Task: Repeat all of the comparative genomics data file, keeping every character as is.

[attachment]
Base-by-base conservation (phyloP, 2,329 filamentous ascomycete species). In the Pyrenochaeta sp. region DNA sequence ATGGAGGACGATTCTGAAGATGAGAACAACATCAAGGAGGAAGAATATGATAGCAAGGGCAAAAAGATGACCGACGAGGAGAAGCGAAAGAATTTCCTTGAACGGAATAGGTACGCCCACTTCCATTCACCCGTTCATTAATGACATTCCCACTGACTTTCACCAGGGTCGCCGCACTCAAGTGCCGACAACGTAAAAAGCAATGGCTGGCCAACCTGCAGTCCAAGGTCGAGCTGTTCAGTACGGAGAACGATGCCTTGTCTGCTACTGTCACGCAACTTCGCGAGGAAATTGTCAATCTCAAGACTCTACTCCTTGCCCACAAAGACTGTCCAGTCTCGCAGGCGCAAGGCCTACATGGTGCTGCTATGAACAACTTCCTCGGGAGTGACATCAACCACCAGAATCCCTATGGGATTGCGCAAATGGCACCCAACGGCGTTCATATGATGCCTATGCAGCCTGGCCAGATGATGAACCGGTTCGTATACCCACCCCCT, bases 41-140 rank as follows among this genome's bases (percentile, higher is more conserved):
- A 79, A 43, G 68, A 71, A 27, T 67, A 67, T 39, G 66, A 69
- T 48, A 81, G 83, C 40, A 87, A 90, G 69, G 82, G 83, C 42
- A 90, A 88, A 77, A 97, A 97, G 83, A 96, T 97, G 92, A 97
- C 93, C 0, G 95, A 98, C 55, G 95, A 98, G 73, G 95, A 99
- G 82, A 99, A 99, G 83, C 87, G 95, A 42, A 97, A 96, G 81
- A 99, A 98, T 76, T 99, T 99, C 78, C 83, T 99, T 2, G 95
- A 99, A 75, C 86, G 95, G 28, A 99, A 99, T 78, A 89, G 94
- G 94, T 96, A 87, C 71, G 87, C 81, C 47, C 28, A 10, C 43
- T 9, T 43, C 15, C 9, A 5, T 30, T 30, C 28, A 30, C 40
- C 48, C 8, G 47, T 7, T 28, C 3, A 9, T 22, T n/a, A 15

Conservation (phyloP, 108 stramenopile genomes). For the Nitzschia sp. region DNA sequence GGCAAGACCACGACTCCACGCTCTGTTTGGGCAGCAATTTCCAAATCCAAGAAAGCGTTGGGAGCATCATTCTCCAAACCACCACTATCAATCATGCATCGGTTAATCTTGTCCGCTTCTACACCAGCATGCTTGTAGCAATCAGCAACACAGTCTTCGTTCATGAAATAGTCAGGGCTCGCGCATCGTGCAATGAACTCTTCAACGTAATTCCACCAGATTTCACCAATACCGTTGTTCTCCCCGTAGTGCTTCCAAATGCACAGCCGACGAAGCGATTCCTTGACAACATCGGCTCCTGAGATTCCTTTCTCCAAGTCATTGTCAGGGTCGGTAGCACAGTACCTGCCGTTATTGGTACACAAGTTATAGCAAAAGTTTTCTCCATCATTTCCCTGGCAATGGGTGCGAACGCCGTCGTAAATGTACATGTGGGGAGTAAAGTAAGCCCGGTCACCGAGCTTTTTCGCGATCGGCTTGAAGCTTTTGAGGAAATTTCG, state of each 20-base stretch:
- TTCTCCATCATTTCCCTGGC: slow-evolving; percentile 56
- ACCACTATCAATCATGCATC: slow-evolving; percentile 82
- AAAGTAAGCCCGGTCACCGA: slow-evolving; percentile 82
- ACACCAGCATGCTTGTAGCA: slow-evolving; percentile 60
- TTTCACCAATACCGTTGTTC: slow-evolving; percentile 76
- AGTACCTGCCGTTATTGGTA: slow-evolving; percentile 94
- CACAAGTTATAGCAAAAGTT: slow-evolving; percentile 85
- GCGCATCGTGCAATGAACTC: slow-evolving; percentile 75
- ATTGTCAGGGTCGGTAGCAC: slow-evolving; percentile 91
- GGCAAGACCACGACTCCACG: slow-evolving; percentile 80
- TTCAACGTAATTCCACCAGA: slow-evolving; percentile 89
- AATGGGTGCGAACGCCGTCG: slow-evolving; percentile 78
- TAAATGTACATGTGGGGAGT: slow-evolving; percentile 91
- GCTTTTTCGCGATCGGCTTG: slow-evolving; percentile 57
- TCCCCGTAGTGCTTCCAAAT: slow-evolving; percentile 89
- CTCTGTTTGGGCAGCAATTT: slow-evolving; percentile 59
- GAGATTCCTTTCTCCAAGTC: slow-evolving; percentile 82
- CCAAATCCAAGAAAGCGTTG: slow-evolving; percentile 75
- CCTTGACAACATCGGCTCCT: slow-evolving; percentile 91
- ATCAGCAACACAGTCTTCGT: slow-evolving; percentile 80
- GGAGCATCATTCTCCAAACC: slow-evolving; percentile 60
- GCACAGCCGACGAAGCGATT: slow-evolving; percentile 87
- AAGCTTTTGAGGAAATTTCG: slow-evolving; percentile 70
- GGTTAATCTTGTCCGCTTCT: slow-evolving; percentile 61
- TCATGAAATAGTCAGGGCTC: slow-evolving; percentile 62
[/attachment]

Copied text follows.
Base-by-base conservation (phyloP, 2,329 filamentous ascomycete species). In the Pyrenochaeta sp. region DNA sequence ATGGAGGACGATTCTGAAGATGAGAACAACATCAAGGAGGAAGAATATGATAGCAAGGGCAAAAAGATGACCGACGAGGAGAAGCGAAAGAATTTCCTTGAACGGAATAGGTACGCCCACTTCCATTCACCCGTTCATTAATGACATTCCCACTGACTTTCACCAGGGTCGCCGCACTCAAGTGCCGACAACGTAAAAAGCAATGGCTGGCCAACCTGCAGTCCAAGGTCGAGCTGTTCAGTACGGAGAACGATGCCTTGTCTGCTACTGTCACGCAACTTCGCGAGGAAATTGTCAATCTCAAGACTCTACTCCTTGCCCACAAAGACTGTCCAGTCTCGCAGGCGCAAGGCCTACATGGTGCTGCTATGAACAACTTCCTCGGGAGTGACATCAACCACCAGAATCCCTATGGGATTGCGCAAATGGCACCCAACGGCGTTCATATGATGCCTATGCAGCCTGGCCAGATGATGAACCGGTTCGTATACCCACCCCCT, bases 41-140 rank as follows among this genome's bases (percentile, higher is more conserved):
- A 79, A 43, G 68, A 71, A 27, T 67, A 67, T 39, G 66, A 69
- T 48, A 81, G 83, C 40, A 87, A 90, G 69, G 82, G 83, C 42
- A 90, A 88, A 77, A 97, A 97, G 83, A 96, T 97, G 92, A 97
- C 93, C 0, G 95, A 98, C 55, G 95, A 98, G 73, G 95, A 99
- G 82, A 99, A 99, G 83, C 87, G 95, A 42, A 97, A 96, G 81
- A 99, A 98, T 76, T 99, T 99, C 78, C 83, T 99, T 2, G 95
- A 99, A 75, C 86, G 95, G 28, A 99, A 99, T 78, A 89, G 94
- G 94, T 96, A 87, C 71, G 87, C 81, C 47, C 28, A 10, C 43
- T 9, T 43, C 15, C 9, A 5, T 30, T 30, C 28, A 30, C 40
- C 48, C 8, G 47, T 7, T 28, C 3, A 9, T 22, T n/a, A 15

Conservation (phyloP, 108 stramenopile genomes). For the Nitzschia sp. region DNA sequence GGCAAGACCACGACTCCACGCTCTGTTTGGGCAGCAATTTCCAAATCCAAGAAAGCGTTGGGAGCATCATTCTCCAAACCACCACTATCAATCATGCATCGGTTAATCTTGTCCGCTTCTACACCAGCATGCTTGTAGCAATCAGCAACACAGTCTTCGTTCATGAAATAGTCAGGGCTCGCGCATCGTGCAATGAACTCTTCAACGTAATTCCACCAGATTTCACCAATACCGTTGTTCTCCCCGTAGTGCTTCCAAATGCACAGCCGACGAAGCGATTCCTTGACAACATCGGCTCCTGAGATTCCTTTCTCCAAGTCATTGTCAGGGTCGGTAGCACAGTACCTGCCGTTATTGGTACACAAGTTATAGCAAAAGTTTTCTCCATCATTTCCCTGGCAATGGGTGCGAACGCCGTCGTAAATGTACATGTGGGGAGTAAAGTAAGCCCGGTCACCGAGCTTTTTCGCGATCGGCTTGAAGCTTTTGAGGAAATTTCG, state of each 20-base stretch:
- TTCTCCATCATTTCCCTGGC: slow-evolving; percentile 56
- ACCACTATCAATCATGCATC: slow-evolving; percentile 82
- AAAGTAAGCCCGGTCACCGA: slow-evolving; percentile 82
- ACACCAGCATGCTTGTAGCA: slow-evolving; percentile 60
- TTTCACCAATACCGTTGTTC: slow-evolving; percentile 76
- AGTACCTGCCGTTATTGGTA: slow-evolving; percentile 94
- CACAAGTTATAGCAAAAGTT: slow-evolving; percentile 85
- GCGCATCGTGCAATGAACTC: slow-evolving; percentile 75
- ATTGTCAGGGTCGGTAGCAC: slow-evolving; percentile 91
- GGCAAGACCACGACTCCACG: slow-evolving; percentile 80
- TTCAACGTAATTCCACCAGA: slow-evolving; percentile 89
- AATGGGTGCGAACGCCGTCG: slow-evolving; percentile 78
- TAAATGTACATGTGGGGAGT: slow-evolving; percentile 91
- GCTTTTTCGCGATCGGCTTG: slow-evolving; percentile 57
- TCCCCGTAGTGCTTCCAAAT: slow-evolving; percentile 89
- CTCTGTTTGGGCAGCAATTT: slow-evolving; percentile 59
- GAGATTCCTTTCTCCAAGTC: slow-evolving; percentile 82
- CCAAATCCAAGAAAGCGTTG: slow-evolving; percentile 75
- CCTTGACAACATCGGCTCCT: slow-evolving; percentile 91
- ATCAGCAACACAGTCTTCGT: slow-evolving; percentile 80
- GGAGCATCATTCTCCAAACC: slow-evolving; percentile 60
- GCACAGCCGACGAAGCGATT: slow-evolving; percentile 87
- AAGCTTTTGAGGAAATTTCG: slow-evolving; percentile 70
- GGTTAATCTTGTCCGCTTCT: slow-evolving; percentile 61
- TCATGAAATAGTCAGGGCTC: slow-evolving; percentile 62